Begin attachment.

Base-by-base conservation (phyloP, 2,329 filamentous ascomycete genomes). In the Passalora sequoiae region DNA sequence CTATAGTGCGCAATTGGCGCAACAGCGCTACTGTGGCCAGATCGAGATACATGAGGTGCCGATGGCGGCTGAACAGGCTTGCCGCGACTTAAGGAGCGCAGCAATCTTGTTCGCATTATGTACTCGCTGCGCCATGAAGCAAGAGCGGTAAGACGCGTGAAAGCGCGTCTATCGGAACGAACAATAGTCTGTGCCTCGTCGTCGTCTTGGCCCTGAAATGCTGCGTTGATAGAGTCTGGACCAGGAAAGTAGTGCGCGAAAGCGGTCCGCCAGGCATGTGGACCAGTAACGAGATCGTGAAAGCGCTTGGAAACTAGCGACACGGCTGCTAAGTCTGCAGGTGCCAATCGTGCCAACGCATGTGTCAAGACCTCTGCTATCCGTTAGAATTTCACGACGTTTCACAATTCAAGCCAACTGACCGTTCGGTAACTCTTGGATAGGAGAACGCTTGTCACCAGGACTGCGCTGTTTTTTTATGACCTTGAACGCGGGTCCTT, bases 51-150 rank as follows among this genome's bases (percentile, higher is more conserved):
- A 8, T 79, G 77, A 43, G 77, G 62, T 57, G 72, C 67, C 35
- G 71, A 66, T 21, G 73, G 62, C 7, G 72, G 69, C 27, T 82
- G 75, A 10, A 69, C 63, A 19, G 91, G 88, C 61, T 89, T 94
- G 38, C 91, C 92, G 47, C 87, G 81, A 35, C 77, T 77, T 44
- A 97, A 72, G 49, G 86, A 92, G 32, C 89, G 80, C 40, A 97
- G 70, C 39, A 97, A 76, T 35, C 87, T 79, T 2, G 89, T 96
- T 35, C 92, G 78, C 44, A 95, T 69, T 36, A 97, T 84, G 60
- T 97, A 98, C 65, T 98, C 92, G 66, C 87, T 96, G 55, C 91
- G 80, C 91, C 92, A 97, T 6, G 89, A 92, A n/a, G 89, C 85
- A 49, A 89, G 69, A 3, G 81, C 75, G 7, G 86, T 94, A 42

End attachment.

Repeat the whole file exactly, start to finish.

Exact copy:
Base-by-base conservation (phyloP, 2,329 filamentous ascomycete genomes). In the Passalora sequoiae region DNA sequence CTATAGTGCGCAATTGGCGCAACAGCGCTACTGTGGCCAGATCGAGATACATGAGGTGCCGATGGCGGCTGAACAGGCTTGCCGCGACTTAAGGAGCGCAGCAATCTTGTTCGCATTATGTACTCGCTGCGCCATGAAGCAAGAGCGGTAAGACGCGTGAAAGCGCGTCTATCGGAACGAACAATAGTCTGTGCCTCGTCGTCGTCTTGGCCCTGAAATGCTGCGTTGATAGAGTCTGGACCAGGAAAGTAGTGCGCGAAAGCGGTCCGCCAGGCATGTGGACCAGTAACGAGATCGTGAAAGCGCTTGGAAACTAGCGACACGGCTGCTAAGTCTGCAGGTGCCAATCGTGCCAACGCATGTGTCAAGACCTCTGCTATCCGTTAGAATTTCACGACGTTTCACAATTCAAGCCAACTGACCGTTCGGTAACTCTTGGATAGGAGAACGCTTGTCACCAGGACTGCGCTGTTTTTTTATGACCTTGAACGCGGGTCCTT, bases 51-150 rank as follows among this genome's bases (percentile, higher is more conserved):
- A 8, T 79, G 77, A 43, G 77, G 62, T 57, G 72, C 67, C 35
- G 71, A 66, T 21, G 73, G 62, C 7, G 72, G 69, C 27, T 82
- G 75, A 10, A 69, C 63, A 19, G 91, G 88, C 61, T 89, T 94
- G 38, C 91, C 92, G 47, C 87, G 81, A 35, C 77, T 77, T 44
- A 97, A 72, G 49, G 86, A 92, G 32, C 89, G 80, C 40, A 97
- G 70, C 39, A 97, A 76, T 35, C 87, T 79, T 2, G 89, T 96
- T 35, C 92, G 78, C 44, A 95, T 69, T 36, A 97, T 84, G 60
- T 97, A 98, C 65, T 98, C 92, G 66, C 87, T 96, G 55, C 91
- G 80, C 91, C 92, A 97, T 6, G 89, A 92, A n/a, G 89, C 85
- A 49, A 89, G 69, A 3, G 81, C 75, G 7, G 86, T 94, A 42